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Climate Change Is Making Hurricanes Stronger, Researchers Find
Radiocarbon dating also referred to as carbon dating or carbon dating is a method for determining the age of an object containing organic material by using the properties of radiocarbon , a radioactive isotope of carbon. The method was developed in the late s at the University of Chicago by Willard Libby , who received the Nobel Prize in Chemistry for his work in It is based on the fact that radiocarbon 14 C is constantly being created in the atmosphere by the interaction of cosmic rays with atmospheric nitrogen. The resulting 14 C combines with atmospheric oxygen to form radioactive carbon dioxide , which is incorporated into plants by photosynthesis ; animals then acquire 14 C by eating the plants. When the animal or plant dies, it stops exchanging carbon with its environment, and thereafter the amount of 14 C it contains begins to decrease as the 14 C undergoes radioactive decay.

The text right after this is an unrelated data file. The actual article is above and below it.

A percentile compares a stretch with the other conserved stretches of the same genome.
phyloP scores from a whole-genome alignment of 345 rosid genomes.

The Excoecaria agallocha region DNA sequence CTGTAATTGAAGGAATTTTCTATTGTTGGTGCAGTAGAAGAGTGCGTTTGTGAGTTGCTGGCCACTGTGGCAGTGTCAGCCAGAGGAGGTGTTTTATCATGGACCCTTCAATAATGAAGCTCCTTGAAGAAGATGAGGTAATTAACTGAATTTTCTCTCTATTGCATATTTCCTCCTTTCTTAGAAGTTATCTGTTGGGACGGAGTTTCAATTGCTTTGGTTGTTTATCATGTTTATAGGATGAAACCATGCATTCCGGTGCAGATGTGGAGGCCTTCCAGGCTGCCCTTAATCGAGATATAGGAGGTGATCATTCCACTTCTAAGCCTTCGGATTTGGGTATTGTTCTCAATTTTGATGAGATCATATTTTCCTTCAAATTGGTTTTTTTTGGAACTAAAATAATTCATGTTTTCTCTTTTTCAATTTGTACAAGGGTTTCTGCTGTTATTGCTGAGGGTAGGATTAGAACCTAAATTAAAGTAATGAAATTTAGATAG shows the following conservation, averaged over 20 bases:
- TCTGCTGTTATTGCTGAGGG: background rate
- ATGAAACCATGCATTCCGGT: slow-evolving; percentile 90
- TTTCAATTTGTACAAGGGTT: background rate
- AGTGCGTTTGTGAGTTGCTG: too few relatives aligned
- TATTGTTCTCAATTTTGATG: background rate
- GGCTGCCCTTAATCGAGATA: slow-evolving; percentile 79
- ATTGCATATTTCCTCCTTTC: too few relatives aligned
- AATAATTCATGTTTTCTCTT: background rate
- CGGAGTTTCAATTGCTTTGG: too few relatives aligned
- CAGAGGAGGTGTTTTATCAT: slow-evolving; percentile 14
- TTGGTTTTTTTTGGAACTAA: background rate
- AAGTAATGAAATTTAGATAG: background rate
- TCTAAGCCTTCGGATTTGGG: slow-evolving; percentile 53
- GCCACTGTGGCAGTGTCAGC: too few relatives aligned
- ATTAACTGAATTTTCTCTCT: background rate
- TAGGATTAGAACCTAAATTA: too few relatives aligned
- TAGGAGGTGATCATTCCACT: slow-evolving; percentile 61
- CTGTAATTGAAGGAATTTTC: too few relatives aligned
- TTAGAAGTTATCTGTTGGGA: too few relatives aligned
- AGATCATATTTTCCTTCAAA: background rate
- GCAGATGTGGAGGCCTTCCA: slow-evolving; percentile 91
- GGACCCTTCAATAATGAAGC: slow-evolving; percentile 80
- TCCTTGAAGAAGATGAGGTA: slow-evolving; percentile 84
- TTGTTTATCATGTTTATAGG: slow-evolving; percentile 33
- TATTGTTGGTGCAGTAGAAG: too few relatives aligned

Hurricanes have become stronger worldwide during the past four decades, an analysis of observational data shows, supporting what theory and computer models have long suggested: climate change is making these storms more intense and destructive. The analysis, of satellite images dating to , shows that warming has increased the likelihood of a hurricane developing into a major one of Category 3 or higher, with sustained winds greater than miles an hour, by about 8 percent a decade. Kossin, a researcher with the National Oceanic and Atmospheric Administration and lead author of the study, published Monday in Proceedings of the National Academy of Sciences. But in the North Atlantic, where hurricane activity has increased in recent decades and storms have caused tens of billions of dollars of damage in the United States and the Caribbean, factors other than climate change may have played more of a role in the increase in intensity, Dr.